By Wendy Mangale
To mark the World Environmental day, the Kenya Editors’ Guild in collaboration with the United Nations Environment Programme (UNEP) held a virtual webinar on Wednesday June 3 to discuss the correlation between the media and biodiversity. The forum gave editors and journalists an opportunity to interact with biodiversity experts and ask questions while interrogating issues critical to environmental journalism.

The moderator, Prof. George Nyabuga of the University of Nairobi, School of Journalism, and also a Council member of KEG, got the conversation going with well pointed questions : Why should we care about biodiversity? What role does the media play in the protection of the environment? How do we ensure the media’s partnership with UNEP is strengthened?

The chief executive officer Rosalia Omungo, spoke of the Guild’s initiative to revive the Eastern Africa Editors Forum as an attempt to create a platform across regions to address shared concerns. Biodiversity, she said, was one such concern, on account of the shared resources in the form of  lakes, rivers and mountains, among others. She called for support and partnership with UNEP to help journalists’ get a better handle on stories on biodiversity.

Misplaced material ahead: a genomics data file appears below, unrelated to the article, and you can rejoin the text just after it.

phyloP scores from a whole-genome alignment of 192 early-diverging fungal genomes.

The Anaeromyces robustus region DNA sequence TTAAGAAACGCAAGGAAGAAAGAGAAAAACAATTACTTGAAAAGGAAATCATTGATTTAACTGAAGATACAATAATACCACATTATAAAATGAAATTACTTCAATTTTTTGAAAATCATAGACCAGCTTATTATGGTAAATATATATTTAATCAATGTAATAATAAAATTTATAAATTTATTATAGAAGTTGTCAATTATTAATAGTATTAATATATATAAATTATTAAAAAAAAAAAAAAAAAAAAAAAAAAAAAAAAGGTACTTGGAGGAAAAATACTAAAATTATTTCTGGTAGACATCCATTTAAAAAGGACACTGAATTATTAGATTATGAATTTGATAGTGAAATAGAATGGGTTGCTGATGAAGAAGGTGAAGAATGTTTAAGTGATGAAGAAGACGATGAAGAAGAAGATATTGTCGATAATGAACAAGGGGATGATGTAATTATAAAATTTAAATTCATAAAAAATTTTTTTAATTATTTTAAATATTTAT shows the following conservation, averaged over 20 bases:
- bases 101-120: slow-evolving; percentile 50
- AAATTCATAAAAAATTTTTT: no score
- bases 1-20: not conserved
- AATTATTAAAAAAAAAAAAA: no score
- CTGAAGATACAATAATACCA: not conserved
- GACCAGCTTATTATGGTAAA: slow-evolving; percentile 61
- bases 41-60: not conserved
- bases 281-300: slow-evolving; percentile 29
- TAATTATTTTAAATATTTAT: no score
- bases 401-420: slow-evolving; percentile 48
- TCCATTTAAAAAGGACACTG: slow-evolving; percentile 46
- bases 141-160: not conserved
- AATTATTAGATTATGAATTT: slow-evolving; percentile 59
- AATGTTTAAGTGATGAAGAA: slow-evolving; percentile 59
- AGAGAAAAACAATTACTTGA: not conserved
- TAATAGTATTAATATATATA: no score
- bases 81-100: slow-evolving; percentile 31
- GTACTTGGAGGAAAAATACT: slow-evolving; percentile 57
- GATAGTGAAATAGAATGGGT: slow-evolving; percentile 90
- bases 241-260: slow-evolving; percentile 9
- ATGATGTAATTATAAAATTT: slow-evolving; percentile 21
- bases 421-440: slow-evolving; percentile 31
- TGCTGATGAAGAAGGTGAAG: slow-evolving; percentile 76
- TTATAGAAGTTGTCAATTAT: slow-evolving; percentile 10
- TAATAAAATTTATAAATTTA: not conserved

UNEP’s Deputy Executive Director, Dr. Joyce Msuya was of a similar view, that editors and her organisation do indeed find common ground on environmental issues as these are shared  across borders. Furthermore, UNEP would value partnership with editors through their creative story telling on biodiversity that would foster citizen engagement in the protection of the environment. “Biodiversity, she said, is at the core of human well-being;  we have a direct connection and we must take care of nature.”

Dorothy Kweyu, a consulting editor at the Nation Media Group, called for the need to tap into indigenous knowledge  for better coverage of the environment, adding that journalists must not allow politics to crowd out environmental issues. Francis Openda of the Radio Africa Group pointed out the need to strengthen the relationship between the media and the environment. “What happens in another village or country is likely to have ramifications on the rest of us,” he said . As such, “ journalists must create environmental awareness,” through monthly awareness and at forums such as Townhall meetings.

NMG Weekend Managing Editor Bernard Mwinzi drew attention to the fact that environmental stories are not an attractive proposition for many journalists, hence newsrooms should focus on prioritizing this. There was also a need to humanize environmental reporting to resonate with locals. “We need to show, not tell, ”he suggested.

A lingering question was how to get the media interested in such stories , as well as make them more appealing to the ordinary mwananchi. Responses ranged from collaboration between scientists and journalists for easier access to scientific research data, capacity building, Incorporating fun activities in exercises such as tree planting so as to engage the youth, to reviewing environmental journalism courses in journalism schools.